Behind Enemy Lines: Inside the Browns

We get some outstanding insight on the Browns from Don Delco as we get ready for Sunday's matchup at Lambeau Field. At 3-3, are things looking up in Cleveland? What's the difference between Hoyer and Weeden? Those answers and much more.

Packer Report goes Behind Enemy Lines with Don Delco of the Orange and Brown Report.

The Browns are rebuilding after sweeping aside the Mike Holmgren era. Their 3-3 record suggests things are looking up. Is this a legit team or is there a lot of work to be done?

If you consider finding a top-notch NFL quarterback a lot of work, then, yes, there is a lot of work to be done.

But make no mistake, there is talent on this team and it has increased since the end of the Eric Mangini Era. Once Mangini exited, Mike Holmgren came in and hired general manger Tom Heckert, who was decently consistent when it came to hitting on his top-level draft choices. Yet the latest influx of talent the newest regime obtained through the draft (linebacker Barkevious Mingo) and free agency (linebacker Paul Kruger and defensive lineman Desmond Bryant) has truly upped the talent level on the Browns, especially their defense.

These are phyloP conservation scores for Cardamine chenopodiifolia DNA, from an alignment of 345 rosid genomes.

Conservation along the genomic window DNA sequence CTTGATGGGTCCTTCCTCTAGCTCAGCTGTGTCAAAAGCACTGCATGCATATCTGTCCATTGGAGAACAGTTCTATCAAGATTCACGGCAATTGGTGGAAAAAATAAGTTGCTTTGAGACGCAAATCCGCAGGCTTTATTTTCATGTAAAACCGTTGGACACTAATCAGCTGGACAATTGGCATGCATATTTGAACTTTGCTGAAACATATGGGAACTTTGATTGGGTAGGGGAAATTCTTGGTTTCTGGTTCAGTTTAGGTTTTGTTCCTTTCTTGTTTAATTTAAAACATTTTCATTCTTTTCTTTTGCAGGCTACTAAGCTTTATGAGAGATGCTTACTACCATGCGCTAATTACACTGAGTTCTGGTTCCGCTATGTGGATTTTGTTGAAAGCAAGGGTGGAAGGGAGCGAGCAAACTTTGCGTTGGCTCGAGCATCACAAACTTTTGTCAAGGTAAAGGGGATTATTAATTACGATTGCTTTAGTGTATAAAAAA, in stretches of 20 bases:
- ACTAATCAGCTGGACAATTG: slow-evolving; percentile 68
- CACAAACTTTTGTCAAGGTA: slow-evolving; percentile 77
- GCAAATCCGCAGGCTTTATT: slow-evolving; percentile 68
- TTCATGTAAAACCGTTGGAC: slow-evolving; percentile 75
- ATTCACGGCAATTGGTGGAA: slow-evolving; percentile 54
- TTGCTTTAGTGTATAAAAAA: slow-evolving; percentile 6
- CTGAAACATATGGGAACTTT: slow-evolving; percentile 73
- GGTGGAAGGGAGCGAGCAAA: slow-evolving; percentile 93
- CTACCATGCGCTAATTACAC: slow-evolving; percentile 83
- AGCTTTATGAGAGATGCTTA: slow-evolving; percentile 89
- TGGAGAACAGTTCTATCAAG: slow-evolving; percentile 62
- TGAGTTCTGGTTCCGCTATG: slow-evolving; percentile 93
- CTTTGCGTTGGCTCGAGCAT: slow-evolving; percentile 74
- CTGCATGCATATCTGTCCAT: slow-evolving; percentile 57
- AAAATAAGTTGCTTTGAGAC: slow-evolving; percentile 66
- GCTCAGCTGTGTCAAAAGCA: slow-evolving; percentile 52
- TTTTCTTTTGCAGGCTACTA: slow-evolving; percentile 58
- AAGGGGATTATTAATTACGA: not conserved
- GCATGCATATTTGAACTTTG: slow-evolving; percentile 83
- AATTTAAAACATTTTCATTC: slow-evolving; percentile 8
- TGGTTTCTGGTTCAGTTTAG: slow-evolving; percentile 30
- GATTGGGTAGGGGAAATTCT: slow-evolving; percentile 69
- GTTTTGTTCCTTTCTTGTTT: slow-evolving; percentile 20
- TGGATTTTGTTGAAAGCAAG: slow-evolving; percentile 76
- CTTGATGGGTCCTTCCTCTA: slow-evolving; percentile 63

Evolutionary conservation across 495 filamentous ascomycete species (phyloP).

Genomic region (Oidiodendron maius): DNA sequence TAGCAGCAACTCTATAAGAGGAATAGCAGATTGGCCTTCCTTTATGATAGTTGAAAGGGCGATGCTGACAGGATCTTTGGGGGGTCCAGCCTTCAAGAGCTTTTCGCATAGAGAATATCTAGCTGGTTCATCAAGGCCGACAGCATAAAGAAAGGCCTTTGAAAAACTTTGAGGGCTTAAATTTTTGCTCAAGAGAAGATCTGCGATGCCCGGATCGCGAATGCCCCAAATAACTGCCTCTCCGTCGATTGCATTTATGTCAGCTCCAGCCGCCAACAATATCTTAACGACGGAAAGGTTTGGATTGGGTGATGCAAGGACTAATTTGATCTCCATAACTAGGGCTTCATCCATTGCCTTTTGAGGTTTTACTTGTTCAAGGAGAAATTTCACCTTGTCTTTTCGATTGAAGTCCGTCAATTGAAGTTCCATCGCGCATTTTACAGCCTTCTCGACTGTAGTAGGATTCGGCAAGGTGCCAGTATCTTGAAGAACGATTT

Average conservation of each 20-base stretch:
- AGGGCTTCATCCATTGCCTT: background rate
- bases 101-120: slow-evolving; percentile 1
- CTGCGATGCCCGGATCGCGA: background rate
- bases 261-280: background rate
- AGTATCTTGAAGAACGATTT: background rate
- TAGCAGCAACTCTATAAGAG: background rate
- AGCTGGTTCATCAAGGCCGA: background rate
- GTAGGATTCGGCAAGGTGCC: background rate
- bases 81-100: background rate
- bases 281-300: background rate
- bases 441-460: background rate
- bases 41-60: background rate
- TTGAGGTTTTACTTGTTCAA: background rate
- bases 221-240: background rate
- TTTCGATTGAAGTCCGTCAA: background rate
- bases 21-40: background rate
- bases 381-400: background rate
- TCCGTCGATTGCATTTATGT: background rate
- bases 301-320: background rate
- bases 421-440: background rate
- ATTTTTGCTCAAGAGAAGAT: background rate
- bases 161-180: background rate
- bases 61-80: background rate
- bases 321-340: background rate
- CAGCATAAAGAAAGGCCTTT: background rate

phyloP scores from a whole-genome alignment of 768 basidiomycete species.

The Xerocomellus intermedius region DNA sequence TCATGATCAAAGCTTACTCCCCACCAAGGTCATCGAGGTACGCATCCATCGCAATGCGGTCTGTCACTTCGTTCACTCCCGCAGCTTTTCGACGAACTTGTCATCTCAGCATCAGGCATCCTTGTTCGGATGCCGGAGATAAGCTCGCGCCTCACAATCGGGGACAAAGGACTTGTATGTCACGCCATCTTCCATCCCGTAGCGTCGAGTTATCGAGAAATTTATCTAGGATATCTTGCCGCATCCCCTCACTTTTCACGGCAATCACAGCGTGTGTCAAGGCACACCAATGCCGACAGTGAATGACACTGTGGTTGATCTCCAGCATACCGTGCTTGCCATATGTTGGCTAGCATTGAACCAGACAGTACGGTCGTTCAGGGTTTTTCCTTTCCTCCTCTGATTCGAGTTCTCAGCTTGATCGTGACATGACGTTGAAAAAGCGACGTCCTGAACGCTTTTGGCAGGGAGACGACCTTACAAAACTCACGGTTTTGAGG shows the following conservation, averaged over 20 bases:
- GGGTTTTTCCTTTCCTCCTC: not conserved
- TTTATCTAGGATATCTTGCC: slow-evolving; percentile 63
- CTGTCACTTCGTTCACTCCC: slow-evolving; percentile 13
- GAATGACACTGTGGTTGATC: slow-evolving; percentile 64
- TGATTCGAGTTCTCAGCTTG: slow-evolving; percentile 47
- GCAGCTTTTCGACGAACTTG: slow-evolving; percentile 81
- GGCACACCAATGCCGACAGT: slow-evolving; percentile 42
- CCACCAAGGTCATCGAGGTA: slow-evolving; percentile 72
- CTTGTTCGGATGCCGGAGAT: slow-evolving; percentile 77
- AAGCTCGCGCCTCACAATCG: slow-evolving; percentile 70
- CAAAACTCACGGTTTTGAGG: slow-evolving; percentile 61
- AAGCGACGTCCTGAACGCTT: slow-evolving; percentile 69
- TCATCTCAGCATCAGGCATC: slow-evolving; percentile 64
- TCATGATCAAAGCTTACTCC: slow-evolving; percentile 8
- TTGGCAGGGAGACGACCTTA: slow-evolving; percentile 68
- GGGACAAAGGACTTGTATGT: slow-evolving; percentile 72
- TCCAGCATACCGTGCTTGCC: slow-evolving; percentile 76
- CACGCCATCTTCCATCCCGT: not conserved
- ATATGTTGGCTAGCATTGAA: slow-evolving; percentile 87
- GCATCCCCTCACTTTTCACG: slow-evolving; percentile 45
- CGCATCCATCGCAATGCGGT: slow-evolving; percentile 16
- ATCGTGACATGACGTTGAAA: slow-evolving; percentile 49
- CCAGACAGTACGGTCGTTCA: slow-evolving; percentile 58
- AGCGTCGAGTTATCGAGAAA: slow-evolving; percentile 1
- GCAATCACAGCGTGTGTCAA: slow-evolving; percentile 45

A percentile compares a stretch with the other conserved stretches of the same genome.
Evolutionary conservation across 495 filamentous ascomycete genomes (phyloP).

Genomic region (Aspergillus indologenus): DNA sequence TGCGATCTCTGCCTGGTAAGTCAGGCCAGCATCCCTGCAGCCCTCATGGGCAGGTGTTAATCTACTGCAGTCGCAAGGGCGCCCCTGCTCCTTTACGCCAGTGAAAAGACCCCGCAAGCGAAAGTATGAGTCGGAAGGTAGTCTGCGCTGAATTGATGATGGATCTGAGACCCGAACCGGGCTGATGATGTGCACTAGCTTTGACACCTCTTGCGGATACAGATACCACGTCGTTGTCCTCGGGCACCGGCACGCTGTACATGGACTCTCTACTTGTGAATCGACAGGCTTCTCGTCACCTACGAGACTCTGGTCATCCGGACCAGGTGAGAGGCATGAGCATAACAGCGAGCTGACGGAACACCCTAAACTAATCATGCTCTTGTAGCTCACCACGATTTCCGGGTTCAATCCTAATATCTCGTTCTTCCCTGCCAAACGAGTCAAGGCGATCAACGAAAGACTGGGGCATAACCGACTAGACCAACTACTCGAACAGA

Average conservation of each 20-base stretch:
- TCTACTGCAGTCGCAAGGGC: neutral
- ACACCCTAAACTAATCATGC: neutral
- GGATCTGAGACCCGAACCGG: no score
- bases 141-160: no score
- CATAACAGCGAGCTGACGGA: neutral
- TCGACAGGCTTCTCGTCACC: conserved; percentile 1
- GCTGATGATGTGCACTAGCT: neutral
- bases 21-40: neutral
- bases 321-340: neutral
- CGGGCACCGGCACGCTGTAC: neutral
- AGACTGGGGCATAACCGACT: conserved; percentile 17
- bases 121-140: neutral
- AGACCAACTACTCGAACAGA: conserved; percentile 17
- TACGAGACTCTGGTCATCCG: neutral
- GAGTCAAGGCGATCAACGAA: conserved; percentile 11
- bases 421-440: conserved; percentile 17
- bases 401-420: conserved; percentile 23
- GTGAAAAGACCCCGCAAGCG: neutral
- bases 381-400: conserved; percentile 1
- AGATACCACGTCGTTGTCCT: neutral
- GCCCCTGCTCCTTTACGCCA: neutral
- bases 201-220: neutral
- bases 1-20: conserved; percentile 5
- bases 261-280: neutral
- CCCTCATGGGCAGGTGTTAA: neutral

But for all the good that has been done, this team is still in desperate need of a capable NFL starting quarterback. Until that happens, this team will probably flounder around .500. Although, for Cleveland Browns football, which has averaged 4.6 wins every season since 2008, even 6-10, 7-9 or 8-8 is looking up.

The Browns got on a roll after going to Brian Hoyer at quarterback, but now he's out for the season and they're back to Brandon Weeden. What did Hoyer bring that Weeden has not brought to this point?

Everything.

Need more of an explanation?

Browns fans are so frustrated that Hoyer blew out his knee Oct. 3 because they finally saw what a decent quarterback could do for a team.

Hoyer was 3-0 as a starter this season. Weeden is 0-3.

Hoyer doesn't have the same arm strength as Weeden, but what Hoyer did well is what Weeden does poorly. As a result, the Browns got on a roll. Here's why they won three consecutive games:

Hoyer goes through his progressions, he had good pocket presence, he got rid of the ball quickly and he generally made good decisions. Now that the Browns are back to Weeden, the quarterback play has returned to doing the exact opposite of those aforementioned things.

The result was 6 yards in the third quarter against the Detroit Lions last Sunday and the Browns' 10-point halftime lead turned into a Lions' 14-point victory.

I'm not sure how many of us here looked too deeply at the trade of Trent Richardson, other than to say, "Wow!" after they dealt the No. 3 pick of 2012. What were they trying to accomplish with that trade?

Value. Trent Richardson was the third overall pick in 2012, but he certainly did not have the production one would expect from a skill position player selected that high and carrying that many zeros on his paycheck.